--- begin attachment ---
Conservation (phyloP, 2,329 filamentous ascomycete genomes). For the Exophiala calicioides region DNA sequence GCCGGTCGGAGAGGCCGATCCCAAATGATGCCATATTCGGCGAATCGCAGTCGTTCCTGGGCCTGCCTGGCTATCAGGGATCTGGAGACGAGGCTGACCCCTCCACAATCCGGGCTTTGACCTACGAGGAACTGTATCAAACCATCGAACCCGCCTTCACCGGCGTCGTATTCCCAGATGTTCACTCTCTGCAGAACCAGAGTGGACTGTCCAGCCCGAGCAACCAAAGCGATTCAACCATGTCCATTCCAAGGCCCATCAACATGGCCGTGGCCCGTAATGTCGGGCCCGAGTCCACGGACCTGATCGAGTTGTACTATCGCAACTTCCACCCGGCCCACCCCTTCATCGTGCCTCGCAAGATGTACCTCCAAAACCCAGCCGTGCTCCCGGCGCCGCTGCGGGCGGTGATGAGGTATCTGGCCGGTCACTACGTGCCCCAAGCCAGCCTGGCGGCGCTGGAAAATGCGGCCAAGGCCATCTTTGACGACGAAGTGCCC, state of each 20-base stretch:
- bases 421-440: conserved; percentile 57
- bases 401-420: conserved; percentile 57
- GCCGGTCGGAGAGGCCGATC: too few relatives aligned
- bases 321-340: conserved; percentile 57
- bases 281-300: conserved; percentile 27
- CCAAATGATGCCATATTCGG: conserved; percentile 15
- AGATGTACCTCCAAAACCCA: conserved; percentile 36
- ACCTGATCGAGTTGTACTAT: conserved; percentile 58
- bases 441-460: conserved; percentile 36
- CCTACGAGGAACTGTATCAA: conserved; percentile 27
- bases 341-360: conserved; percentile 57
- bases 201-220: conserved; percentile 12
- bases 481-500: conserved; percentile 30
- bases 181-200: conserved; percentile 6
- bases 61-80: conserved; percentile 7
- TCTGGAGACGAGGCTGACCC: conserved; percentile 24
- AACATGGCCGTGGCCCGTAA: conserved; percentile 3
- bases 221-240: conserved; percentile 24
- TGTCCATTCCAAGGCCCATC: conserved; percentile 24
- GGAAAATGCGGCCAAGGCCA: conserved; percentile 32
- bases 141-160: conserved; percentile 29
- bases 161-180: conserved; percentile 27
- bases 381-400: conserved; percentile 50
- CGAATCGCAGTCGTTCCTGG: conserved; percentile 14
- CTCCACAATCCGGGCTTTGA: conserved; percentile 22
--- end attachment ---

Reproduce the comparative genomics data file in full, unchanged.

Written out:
Conservation (phyloP, 2,329 filamentous ascomycete genomes). For the Exophiala calicioides region DNA sequence GCCGGTCGGAGAGGCCGATCCCAAATGATGCCATATTCGGCGAATCGCAGTCGTTCCTGGGCCTGCCTGGCTATCAGGGATCTGGAGACGAGGCTGACCCCTCCACAATCCGGGCTTTGACCTACGAGGAACTGTATCAAACCATCGAACCCGCCTTCACCGGCGTCGTATTCCCAGATGTTCACTCTCTGCAGAACCAGAGTGGACTGTCCAGCCCGAGCAACCAAAGCGATTCAACCATGTCCATTCCAAGGCCCATCAACATGGCCGTGGCCCGTAATGTCGGGCCCGAGTCCACGGACCTGATCGAGTTGTACTATCGCAACTTCCACCCGGCCCACCCCTTCATCGTGCCTCGCAAGATGTACCTCCAAAACCCAGCCGTGCTCCCGGCGCCGCTGCGGGCGGTGATGAGGTATCTGGCCGGTCACTACGTGCCCCAAGCCAGCCTGGCGGCGCTGGAAAATGCGGCCAAGGCCATCTTTGACGACGAAGTGCCC, state of each 20-base stretch:
- bases 421-440: conserved; percentile 57
- bases 401-420: conserved; percentile 57
- GCCGGTCGGAGAGGCCGATC: too few relatives aligned
- bases 321-340: conserved; percentile 57
- bases 281-300: conserved; percentile 27
- CCAAATGATGCCATATTCGG: conserved; percentile 15
- AGATGTACCTCCAAAACCCA: conserved; percentile 36
- ACCTGATCGAGTTGTACTAT: conserved; percentile 58
- bases 441-460: conserved; percentile 36
- CCTACGAGGAACTGTATCAA: conserved; percentile 27
- bases 341-360: conserved; percentile 57
- bases 201-220: conserved; percentile 12
- bases 481-500: conserved; percentile 30
- bases 181-200: conserved; percentile 6
- bases 61-80: conserved; percentile 7
- TCTGGAGACGAGGCTGACCC: conserved; percentile 24
- AACATGGCCGTGGCCCGTAA: conserved; percentile 3
- bases 221-240: conserved; percentile 24
- TGTCCATTCCAAGGCCCATC: conserved; percentile 24
- GGAAAATGCGGCCAAGGCCA: conserved; percentile 32
- bases 141-160: conserved; percentile 29
- bases 161-180: conserved; percentile 27
- bases 381-400: conserved; percentile 50
- CGAATCGCAGTCGTTCCTGG: conserved; percentile 14
- CTCCACAATCCGGGCTTTGA: conserved; percentile 22